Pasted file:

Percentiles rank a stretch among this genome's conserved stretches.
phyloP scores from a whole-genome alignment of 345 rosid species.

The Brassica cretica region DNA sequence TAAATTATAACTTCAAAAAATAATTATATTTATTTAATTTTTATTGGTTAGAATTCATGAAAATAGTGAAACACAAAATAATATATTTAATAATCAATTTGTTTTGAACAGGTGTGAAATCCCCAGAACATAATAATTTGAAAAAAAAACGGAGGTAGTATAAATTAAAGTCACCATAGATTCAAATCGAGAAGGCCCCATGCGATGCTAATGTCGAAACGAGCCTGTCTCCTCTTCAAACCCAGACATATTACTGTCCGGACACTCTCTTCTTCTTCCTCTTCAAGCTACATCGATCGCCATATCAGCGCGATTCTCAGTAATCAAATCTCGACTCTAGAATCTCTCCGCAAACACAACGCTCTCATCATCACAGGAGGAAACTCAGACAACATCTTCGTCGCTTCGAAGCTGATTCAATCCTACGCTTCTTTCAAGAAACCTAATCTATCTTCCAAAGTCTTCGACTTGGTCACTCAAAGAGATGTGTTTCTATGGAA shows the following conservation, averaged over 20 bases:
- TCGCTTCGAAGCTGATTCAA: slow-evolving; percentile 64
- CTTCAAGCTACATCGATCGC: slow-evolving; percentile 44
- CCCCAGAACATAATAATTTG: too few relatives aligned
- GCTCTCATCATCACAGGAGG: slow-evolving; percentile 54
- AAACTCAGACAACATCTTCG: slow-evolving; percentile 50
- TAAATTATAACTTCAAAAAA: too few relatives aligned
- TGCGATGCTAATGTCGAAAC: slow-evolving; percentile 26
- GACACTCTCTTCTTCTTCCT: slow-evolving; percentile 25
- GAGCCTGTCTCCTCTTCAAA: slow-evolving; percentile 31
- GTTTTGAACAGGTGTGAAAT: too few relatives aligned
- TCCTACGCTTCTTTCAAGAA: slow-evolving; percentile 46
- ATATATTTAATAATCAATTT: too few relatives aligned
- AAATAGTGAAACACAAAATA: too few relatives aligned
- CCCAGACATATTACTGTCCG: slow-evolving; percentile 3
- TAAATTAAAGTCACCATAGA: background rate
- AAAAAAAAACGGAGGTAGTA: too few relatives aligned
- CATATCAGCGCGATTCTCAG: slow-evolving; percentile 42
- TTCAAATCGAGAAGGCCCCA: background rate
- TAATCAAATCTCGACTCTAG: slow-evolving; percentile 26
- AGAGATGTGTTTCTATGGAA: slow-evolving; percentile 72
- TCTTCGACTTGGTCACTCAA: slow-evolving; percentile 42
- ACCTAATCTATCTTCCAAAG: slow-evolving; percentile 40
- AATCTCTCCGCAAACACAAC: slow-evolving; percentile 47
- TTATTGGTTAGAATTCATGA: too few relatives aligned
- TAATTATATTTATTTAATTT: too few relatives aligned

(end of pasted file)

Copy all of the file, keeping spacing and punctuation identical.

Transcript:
Percentiles rank a stretch among this genome's conserved stretches.
phyloP scores from a whole-genome alignment of 345 rosid species.

The Brassica cretica region DNA sequence TAAATTATAACTTCAAAAAATAATTATATTTATTTAATTTTTATTGGTTAGAATTCATGAAAATAGTGAAACACAAAATAATATATTTAATAATCAATTTGTTTTGAACAGGTGTGAAATCCCCAGAACATAATAATTTGAAAAAAAAACGGAGGTAGTATAAATTAAAGTCACCATAGATTCAAATCGAGAAGGCCCCATGCGATGCTAATGTCGAAACGAGCCTGTCTCCTCTTCAAACCCAGACATATTACTGTCCGGACACTCTCTTCTTCTTCCTCTTCAAGCTACATCGATCGCCATATCAGCGCGATTCTCAGTAATCAAATCTCGACTCTAGAATCTCTCCGCAAACACAACGCTCTCATCATCACAGGAGGAAACTCAGACAACATCTTCGTCGCTTCGAAGCTGATTCAATCCTACGCTTCTTTCAAGAAACCTAATCTATCTTCCAAAGTCTTCGACTTGGTCACTCAAAGAGATGTGTTTCTATGGAA shows the following conservation, averaged over 20 bases:
- TCGCTTCGAAGCTGATTCAA: slow-evolving; percentile 64
- CTTCAAGCTACATCGATCGC: slow-evolving; percentile 44
- CCCCAGAACATAATAATTTG: too few relatives aligned
- GCTCTCATCATCACAGGAGG: slow-evolving; percentile 54
- AAACTCAGACAACATCTTCG: slow-evolving; percentile 50
- TAAATTATAACTTCAAAAAA: too few relatives aligned
- TGCGATGCTAATGTCGAAAC: slow-evolving; percentile 26
- GACACTCTCTTCTTCTTCCT: slow-evolving; percentile 25
- GAGCCTGTCTCCTCTTCAAA: slow-evolving; percentile 31
- GTTTTGAACAGGTGTGAAAT: too few relatives aligned
- TCCTACGCTTCTTTCAAGAA: slow-evolving; percentile 46
- ATATATTTAATAATCAATTT: too few relatives aligned
- AAATAGTGAAACACAAAATA: too few relatives aligned
- CCCAGACATATTACTGTCCG: slow-evolving; percentile 3
- TAAATTAAAGTCACCATAGA: background rate
- AAAAAAAAACGGAGGTAGTA: too few relatives aligned
- CATATCAGCGCGATTCTCAG: slow-evolving; percentile 42
- TTCAAATCGAGAAGGCCCCA: background rate
- TAATCAAATCTCGACTCTAG: slow-evolving; percentile 26
- AGAGATGTGTTTCTATGGAA: slow-evolving; percentile 72
- TCTTCGACTTGGTCACTCAA: slow-evolving; percentile 42
- ACCTAATCTATCTTCCAAAG: slow-evolving; percentile 40
- AATCTCTCCGCAAACACAAC: slow-evolving; percentile 47
- TTATTGGTTAGAATTCATGA: too few relatives aligned
- TAATTATATTTATTTAATTT: too few relatives aligned